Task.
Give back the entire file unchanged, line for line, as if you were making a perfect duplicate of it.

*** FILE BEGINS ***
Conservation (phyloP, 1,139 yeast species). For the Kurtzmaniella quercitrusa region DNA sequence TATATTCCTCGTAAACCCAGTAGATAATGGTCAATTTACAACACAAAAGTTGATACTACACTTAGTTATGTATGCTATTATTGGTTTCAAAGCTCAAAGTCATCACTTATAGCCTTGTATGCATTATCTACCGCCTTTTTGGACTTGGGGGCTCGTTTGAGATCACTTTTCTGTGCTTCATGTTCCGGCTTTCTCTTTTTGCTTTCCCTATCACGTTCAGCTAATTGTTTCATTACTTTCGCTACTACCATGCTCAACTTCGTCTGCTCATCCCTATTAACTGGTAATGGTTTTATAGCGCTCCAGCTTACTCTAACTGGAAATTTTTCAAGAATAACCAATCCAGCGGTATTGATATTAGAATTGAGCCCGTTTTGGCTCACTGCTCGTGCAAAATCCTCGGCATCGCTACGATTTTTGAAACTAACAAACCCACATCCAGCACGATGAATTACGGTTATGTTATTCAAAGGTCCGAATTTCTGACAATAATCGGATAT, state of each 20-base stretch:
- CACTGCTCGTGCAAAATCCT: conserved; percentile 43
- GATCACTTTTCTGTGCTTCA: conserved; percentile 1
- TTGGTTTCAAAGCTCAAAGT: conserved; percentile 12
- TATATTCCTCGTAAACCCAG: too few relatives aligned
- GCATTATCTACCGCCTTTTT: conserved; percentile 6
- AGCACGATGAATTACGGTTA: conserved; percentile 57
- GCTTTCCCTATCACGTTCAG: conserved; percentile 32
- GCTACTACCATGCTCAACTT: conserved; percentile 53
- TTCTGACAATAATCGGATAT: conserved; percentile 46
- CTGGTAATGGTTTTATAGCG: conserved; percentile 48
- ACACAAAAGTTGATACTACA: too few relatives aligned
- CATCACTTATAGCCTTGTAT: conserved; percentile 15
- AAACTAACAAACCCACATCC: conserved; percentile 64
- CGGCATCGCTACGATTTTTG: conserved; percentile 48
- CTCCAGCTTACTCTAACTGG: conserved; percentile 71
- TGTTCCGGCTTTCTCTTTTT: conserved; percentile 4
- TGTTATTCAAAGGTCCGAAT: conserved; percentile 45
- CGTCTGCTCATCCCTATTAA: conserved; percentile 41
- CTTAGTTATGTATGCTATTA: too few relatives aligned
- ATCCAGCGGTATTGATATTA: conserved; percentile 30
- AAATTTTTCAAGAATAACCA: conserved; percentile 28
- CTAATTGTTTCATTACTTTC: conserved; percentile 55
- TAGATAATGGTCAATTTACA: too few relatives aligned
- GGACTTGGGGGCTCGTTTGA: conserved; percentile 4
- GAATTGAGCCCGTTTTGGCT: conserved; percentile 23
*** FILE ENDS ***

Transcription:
Conservation (phyloP, 1,139 yeast species). For the Kurtzmaniella quercitrusa region DNA sequence TATATTCCTCGTAAACCCAGTAGATAATGGTCAATTTACAACACAAAAGTTGATACTACACTTAGTTATGTATGCTATTATTGGTTTCAAAGCTCAAAGTCATCACTTATAGCCTTGTATGCATTATCTACCGCCTTTTTGGACTTGGGGGCTCGTTTGAGATCACTTTTCTGTGCTTCATGTTCCGGCTTTCTCTTTTTGCTTTCCCTATCACGTTCAGCTAATTGTTTCATTACTTTCGCTACTACCATGCTCAACTTCGTCTGCTCATCCCTATTAACTGGTAATGGTTTTATAGCGCTCCAGCTTACTCTAACTGGAAATTTTTCAAGAATAACCAATCCAGCGGTATTGATATTAGAATTGAGCCCGTTTTGGCTCACTGCTCGTGCAAAATCCTCGGCATCGCTACGATTTTTGAAACTAACAAACCCACATCCAGCACGATGAATTACGGTTATGTTATTCAAAGGTCCGAATTTCTGACAATAATCGGATAT, state of each 20-base stretch:
- CACTGCTCGTGCAAAATCCT: conserved; percentile 43
- GATCACTTTTCTGTGCTTCA: conserved; percentile 1
- TTGGTTTCAAAGCTCAAAGT: conserved; percentile 12
- TATATTCCTCGTAAACCCAG: too few relatives aligned
- GCATTATCTACCGCCTTTTT: conserved; percentile 6
- AGCACGATGAATTACGGTTA: conserved; percentile 57
- GCTTTCCCTATCACGTTCAG: conserved; percentile 32
- GCTACTACCATGCTCAACTT: conserved; percentile 53
- TTCTGACAATAATCGGATAT: conserved; percentile 46
- CTGGTAATGGTTTTATAGCG: conserved; percentile 48
- ACACAAAAGTTGATACTACA: too few relatives aligned
- CATCACTTATAGCCTTGTAT: conserved; percentile 15
- AAACTAACAAACCCACATCC: conserved; percentile 64
- CGGCATCGCTACGATTTTTG: conserved; percentile 48
- CTCCAGCTTACTCTAACTGG: conserved; percentile 71
- TGTTCCGGCTTTCTCTTTTT: conserved; percentile 4
- TGTTATTCAAAGGTCCGAAT: conserved; percentile 45
- CGTCTGCTCATCCCTATTAA: conserved; percentile 41
- CTTAGTTATGTATGCTATTA: too few relatives aligned
- ATCCAGCGGTATTGATATTA: conserved; percentile 30
- AAATTTTTCAAGAATAACCA: conserved; percentile 28
- CTAATTGTTTCATTACTTTC: conserved; percentile 55
- TAGATAATGGTCAATTTACA: too few relatives aligned
- GGACTTGGGGGCTCGTTTGA: conserved; percentile 4
- GAATTGAGCCCGTTTTGGCT: conserved; percentile 23